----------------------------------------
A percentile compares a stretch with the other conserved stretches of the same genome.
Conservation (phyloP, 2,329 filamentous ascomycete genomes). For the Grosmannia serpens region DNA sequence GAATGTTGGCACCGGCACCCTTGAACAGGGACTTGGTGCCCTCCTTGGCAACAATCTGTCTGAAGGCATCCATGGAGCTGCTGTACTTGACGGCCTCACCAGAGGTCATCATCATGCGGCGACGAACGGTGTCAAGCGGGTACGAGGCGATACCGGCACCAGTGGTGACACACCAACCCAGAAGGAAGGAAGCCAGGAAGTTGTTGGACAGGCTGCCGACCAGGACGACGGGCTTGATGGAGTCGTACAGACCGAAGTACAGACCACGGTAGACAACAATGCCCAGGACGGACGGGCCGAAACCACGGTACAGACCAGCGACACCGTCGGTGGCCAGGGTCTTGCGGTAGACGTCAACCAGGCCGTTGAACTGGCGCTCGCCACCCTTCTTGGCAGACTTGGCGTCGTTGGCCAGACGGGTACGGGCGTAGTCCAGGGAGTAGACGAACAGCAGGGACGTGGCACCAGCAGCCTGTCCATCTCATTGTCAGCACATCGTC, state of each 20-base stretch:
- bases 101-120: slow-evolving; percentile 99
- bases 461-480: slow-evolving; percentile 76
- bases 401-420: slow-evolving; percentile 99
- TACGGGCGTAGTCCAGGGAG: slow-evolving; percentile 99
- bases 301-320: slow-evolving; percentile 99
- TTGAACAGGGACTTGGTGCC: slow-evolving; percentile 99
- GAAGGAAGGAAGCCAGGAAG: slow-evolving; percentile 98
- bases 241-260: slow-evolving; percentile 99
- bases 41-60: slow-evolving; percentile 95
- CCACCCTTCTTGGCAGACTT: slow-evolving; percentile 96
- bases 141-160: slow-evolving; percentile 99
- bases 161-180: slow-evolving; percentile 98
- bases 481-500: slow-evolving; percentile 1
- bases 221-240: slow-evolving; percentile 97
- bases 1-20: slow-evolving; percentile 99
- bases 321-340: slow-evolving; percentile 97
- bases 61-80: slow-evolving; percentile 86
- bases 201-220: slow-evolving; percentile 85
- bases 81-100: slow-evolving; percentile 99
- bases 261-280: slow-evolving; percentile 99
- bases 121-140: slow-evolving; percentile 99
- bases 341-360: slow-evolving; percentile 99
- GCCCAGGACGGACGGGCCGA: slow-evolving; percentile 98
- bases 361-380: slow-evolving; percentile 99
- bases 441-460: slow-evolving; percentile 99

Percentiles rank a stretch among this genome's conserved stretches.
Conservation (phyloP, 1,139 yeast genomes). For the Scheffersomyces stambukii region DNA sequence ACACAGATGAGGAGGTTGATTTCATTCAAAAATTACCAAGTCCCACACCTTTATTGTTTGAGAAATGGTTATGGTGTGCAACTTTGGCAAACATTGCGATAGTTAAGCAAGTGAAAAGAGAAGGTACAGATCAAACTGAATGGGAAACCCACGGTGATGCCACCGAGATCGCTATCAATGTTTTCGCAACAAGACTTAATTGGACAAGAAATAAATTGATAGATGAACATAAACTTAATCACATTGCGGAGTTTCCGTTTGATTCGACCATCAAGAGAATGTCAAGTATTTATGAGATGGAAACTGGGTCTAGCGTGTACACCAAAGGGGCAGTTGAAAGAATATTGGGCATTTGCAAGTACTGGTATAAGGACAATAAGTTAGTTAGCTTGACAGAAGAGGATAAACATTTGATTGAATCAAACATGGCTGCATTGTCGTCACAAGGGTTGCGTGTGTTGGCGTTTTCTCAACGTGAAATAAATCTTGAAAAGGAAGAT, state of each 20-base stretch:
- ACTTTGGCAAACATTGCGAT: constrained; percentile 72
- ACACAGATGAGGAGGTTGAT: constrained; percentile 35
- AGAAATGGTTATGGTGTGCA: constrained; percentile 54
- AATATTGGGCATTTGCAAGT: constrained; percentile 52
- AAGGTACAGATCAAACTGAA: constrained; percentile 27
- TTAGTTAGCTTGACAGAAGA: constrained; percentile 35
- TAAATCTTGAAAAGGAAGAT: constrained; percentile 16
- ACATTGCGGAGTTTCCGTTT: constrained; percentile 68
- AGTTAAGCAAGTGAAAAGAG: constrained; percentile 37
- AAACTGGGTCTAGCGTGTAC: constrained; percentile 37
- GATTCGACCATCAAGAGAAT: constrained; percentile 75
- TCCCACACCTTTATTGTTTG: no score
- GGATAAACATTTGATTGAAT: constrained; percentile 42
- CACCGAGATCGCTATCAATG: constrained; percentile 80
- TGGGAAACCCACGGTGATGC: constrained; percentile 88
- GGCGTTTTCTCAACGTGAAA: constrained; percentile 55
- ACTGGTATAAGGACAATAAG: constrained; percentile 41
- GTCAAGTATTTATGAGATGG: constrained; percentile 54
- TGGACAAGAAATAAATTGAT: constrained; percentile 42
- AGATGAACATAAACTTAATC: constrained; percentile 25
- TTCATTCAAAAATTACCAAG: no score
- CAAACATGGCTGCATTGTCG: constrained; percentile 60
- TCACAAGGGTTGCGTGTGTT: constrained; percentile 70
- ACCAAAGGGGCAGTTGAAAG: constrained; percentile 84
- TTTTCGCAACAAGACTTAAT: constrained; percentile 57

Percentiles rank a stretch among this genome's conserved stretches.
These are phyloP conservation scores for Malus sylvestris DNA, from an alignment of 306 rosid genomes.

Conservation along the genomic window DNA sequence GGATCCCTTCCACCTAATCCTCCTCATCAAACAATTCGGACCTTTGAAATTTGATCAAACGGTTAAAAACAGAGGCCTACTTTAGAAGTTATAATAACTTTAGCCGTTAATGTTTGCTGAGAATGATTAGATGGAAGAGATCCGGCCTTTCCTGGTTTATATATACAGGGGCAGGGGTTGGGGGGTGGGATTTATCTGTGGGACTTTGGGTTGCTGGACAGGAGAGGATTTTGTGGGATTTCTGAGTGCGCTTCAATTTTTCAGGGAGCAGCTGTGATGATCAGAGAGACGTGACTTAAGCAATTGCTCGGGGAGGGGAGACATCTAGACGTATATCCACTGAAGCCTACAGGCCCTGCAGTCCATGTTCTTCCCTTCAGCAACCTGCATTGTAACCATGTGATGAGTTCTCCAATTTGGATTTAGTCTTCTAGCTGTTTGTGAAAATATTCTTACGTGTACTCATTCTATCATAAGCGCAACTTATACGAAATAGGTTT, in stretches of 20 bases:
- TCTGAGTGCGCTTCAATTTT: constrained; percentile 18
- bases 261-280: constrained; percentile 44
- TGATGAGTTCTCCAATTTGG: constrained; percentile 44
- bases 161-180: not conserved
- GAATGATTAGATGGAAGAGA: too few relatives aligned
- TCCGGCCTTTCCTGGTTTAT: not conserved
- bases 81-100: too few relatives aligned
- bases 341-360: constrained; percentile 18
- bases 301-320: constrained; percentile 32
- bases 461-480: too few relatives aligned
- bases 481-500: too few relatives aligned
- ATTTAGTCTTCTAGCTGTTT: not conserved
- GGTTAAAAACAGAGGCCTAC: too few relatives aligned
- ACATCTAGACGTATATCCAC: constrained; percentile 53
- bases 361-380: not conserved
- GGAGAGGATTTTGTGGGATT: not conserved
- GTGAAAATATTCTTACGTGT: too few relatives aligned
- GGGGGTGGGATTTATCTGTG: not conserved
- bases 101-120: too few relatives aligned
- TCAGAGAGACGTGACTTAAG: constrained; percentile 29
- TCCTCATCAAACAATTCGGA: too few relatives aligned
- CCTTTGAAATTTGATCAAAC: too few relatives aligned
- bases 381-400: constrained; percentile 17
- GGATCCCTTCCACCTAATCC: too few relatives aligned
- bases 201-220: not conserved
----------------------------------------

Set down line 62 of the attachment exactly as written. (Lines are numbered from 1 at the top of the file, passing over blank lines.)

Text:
- GAATGATTAGATGGAAGAGA: too few relatives aligned